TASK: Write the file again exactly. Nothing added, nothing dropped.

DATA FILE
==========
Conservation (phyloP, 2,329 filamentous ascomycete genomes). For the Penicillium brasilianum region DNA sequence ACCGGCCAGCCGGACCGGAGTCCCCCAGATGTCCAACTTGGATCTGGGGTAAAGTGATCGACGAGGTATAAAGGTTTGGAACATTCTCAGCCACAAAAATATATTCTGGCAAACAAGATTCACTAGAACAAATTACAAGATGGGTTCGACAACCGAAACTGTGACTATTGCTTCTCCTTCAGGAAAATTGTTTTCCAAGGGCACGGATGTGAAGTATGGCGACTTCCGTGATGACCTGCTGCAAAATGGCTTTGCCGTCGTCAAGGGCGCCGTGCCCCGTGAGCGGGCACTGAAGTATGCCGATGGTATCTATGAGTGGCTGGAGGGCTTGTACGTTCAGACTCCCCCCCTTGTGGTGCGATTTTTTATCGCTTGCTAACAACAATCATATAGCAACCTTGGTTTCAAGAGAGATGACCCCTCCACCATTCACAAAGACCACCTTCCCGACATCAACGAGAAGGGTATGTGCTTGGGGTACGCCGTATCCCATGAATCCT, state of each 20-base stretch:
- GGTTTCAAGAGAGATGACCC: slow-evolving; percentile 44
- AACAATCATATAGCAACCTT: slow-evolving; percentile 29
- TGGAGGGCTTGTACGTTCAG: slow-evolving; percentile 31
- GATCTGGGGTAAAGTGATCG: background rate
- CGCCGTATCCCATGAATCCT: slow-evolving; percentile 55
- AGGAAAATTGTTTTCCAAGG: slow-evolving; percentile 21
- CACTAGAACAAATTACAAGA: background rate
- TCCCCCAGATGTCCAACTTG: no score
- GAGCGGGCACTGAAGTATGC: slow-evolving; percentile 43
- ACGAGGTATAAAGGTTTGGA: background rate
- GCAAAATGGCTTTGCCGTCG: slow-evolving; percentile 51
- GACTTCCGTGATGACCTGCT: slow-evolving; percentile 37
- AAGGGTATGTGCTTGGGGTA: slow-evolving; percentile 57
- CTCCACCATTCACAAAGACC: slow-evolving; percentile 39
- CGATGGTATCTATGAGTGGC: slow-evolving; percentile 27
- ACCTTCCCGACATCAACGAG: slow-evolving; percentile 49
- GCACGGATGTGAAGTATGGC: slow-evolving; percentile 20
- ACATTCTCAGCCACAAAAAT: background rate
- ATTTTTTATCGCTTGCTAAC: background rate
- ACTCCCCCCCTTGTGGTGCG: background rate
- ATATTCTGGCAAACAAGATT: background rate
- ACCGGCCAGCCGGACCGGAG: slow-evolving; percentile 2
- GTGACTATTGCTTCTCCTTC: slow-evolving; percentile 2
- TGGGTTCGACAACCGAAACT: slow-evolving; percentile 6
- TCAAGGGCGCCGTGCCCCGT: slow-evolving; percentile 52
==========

Conservation (phyloP, 2,329 filamentous ascomycete genomes). For the Penicillium brasilianum region DNA sequence ACCGGCCAGCCGGACCGGAGTCCCCCAGATGTCCAACTTGGATCTGGGGTAAAGTGATCGACGAGGTATAAAGGTTTGGAACATTCTCAGCCACAAAAATATATTCTGGCAAACAAGATTCACTAGAACAAATTACAAGATGGGTTCGACAACCGAAACTGTGACTATTGCTTCTCCTTCAGGAAAATTGTTTTCCAAGGGCACGGATGTGAAGTATGGCGACTTCCGTGATGACCTGCTGCAAAATGGCTTTGCCGTCGTCAAGGGCGCCGTGCCCCGTGAGCGGGCACTGAAGTATGCCGATGGTATCTATGAGTGGCTGGAGGGCTTGTACGTTCAGACTCCCCCCCTTGTGGTGCGATTTTTTATCGCTTGCTAACAACAATCATATAGCAACCTTGGTTTCAAGAGAGATGACCCCTCCACCATTCACAAAGACCACCTTCCCGACATCAACGAGAAGGGTATGTGCTTGGGGTACGCCGTATCCCATGAATCCT, state of each 20-base stretch:
- GGTTTCAAGAGAGATGACCC: slow-evolving; percentile 44
- AACAATCATATAGCAACCTT: slow-evolving; percentile 29
- TGGAGGGCTTGTACGTTCAG: slow-evolving; percentile 31
- GATCTGGGGTAAAGTGATCG: background rate
- CGCCGTATCCCATGAATCCT: slow-evolving; percentile 55
- AGGAAAATTGTTTTCCAAGG: slow-evolving; percentile 21
- CACTAGAACAAATTACAAGA: background rate
- TCCCCCAGATGTCCAACTTG: no score
- GAGCGGGCACTGAAGTATGC: slow-evolving; percentile 43
- ACGAGGTATAAAGGTTTGGA: background rate
- GCAAAATGGCTTTGCCGTCG: slow-evolving; percentile 51
- GACTTCCGTGATGACCTGCT: slow-evolving; percentile 37
- AAGGGTATGTGCTTGGGGTA: slow-evolving; percentile 57
- CTCCACCATTCACAAAGACC: slow-evolving; percentile 39
- CGATGGTATCTATGAGTGGC: slow-evolving; percentile 27
- ACCTTCCCGACATCAACGAG: slow-evolving; percentile 49
- GCACGGATGTGAAGTATGGC: slow-evolving; percentile 20
- ACATTCTCAGCCACAAAAAT: background rate
- ATTTTTTATCGCTTGCTAAC: background rate
- ACTCCCCCCCTTGTGGTGCG: background rate
- ATATTCTGGCAAACAAGATT: background rate
- ACCGGCCAGCCGGACCGGAG: slow-evolving; percentile 2
- GTGACTATTGCTTCTCCTTC: slow-evolving; percentile 2
- TGGGTTCGACAACCGAAACT: slow-evolving; percentile 6
- TCAAGGGCGCCGTGCCCCGT: slow-evolving; percentile 52